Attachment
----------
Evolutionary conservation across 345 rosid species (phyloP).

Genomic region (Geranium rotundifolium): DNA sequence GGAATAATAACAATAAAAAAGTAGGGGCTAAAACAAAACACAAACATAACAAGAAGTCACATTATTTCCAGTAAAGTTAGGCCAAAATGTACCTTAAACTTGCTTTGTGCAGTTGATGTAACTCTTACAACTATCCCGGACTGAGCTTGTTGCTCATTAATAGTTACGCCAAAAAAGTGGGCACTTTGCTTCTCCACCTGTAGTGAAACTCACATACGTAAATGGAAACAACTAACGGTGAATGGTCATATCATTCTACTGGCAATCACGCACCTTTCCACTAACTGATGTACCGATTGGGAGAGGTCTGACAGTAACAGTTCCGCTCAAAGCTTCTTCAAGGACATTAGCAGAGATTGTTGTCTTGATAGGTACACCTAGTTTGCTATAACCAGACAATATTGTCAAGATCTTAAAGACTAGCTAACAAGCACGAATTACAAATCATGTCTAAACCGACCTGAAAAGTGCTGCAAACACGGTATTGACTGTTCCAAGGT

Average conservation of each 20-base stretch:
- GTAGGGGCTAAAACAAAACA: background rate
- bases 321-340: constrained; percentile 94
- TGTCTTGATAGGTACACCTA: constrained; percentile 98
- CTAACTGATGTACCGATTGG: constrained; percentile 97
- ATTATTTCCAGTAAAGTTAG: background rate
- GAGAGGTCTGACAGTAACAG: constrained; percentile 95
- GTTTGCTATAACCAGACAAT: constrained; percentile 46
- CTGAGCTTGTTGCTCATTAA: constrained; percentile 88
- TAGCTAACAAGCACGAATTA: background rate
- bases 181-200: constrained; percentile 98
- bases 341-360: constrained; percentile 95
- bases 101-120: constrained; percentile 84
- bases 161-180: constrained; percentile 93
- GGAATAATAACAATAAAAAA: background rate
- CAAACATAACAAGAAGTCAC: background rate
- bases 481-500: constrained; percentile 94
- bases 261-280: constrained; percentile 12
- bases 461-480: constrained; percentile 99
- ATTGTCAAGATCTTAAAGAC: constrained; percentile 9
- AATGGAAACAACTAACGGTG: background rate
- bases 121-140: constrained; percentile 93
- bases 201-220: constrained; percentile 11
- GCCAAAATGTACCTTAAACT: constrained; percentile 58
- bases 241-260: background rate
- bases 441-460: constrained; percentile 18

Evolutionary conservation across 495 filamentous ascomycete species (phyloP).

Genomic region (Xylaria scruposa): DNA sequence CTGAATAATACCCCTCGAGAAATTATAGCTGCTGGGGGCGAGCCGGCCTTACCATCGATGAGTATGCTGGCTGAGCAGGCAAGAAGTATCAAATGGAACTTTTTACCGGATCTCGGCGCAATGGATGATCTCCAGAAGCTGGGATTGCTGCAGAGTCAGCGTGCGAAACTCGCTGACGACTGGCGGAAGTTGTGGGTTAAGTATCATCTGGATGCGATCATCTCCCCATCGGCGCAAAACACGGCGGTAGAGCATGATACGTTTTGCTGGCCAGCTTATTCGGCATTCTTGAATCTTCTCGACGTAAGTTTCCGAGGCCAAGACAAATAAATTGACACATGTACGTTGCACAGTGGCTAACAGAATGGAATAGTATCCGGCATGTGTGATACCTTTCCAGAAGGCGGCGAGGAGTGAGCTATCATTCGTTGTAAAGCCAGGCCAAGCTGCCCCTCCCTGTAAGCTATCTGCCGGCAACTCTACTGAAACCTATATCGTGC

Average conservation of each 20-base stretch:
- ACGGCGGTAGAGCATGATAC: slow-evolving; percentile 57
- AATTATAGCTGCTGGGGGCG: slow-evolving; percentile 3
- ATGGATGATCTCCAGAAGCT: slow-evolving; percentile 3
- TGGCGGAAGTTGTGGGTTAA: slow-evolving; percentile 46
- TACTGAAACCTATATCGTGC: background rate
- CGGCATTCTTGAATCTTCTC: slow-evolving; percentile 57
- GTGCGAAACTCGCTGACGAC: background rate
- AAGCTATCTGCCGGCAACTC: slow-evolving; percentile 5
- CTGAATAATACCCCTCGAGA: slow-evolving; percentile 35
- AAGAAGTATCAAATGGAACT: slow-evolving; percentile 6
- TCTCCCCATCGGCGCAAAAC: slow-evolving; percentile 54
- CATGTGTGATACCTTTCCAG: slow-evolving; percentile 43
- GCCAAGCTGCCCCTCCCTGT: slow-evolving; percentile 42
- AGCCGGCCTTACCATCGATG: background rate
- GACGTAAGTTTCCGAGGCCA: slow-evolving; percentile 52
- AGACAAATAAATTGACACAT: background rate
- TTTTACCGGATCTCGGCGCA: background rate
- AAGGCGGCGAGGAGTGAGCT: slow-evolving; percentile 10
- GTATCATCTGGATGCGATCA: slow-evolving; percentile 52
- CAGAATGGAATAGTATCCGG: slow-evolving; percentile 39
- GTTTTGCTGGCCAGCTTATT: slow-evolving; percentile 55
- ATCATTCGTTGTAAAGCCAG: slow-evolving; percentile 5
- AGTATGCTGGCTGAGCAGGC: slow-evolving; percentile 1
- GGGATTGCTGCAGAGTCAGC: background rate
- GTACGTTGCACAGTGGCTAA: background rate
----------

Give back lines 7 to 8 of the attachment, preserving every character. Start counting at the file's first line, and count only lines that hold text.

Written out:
- CTAACTGATGTACCGATTGG: constrained; percentile 97
- ATTATTTCCAGTAAAGTTAG: background rate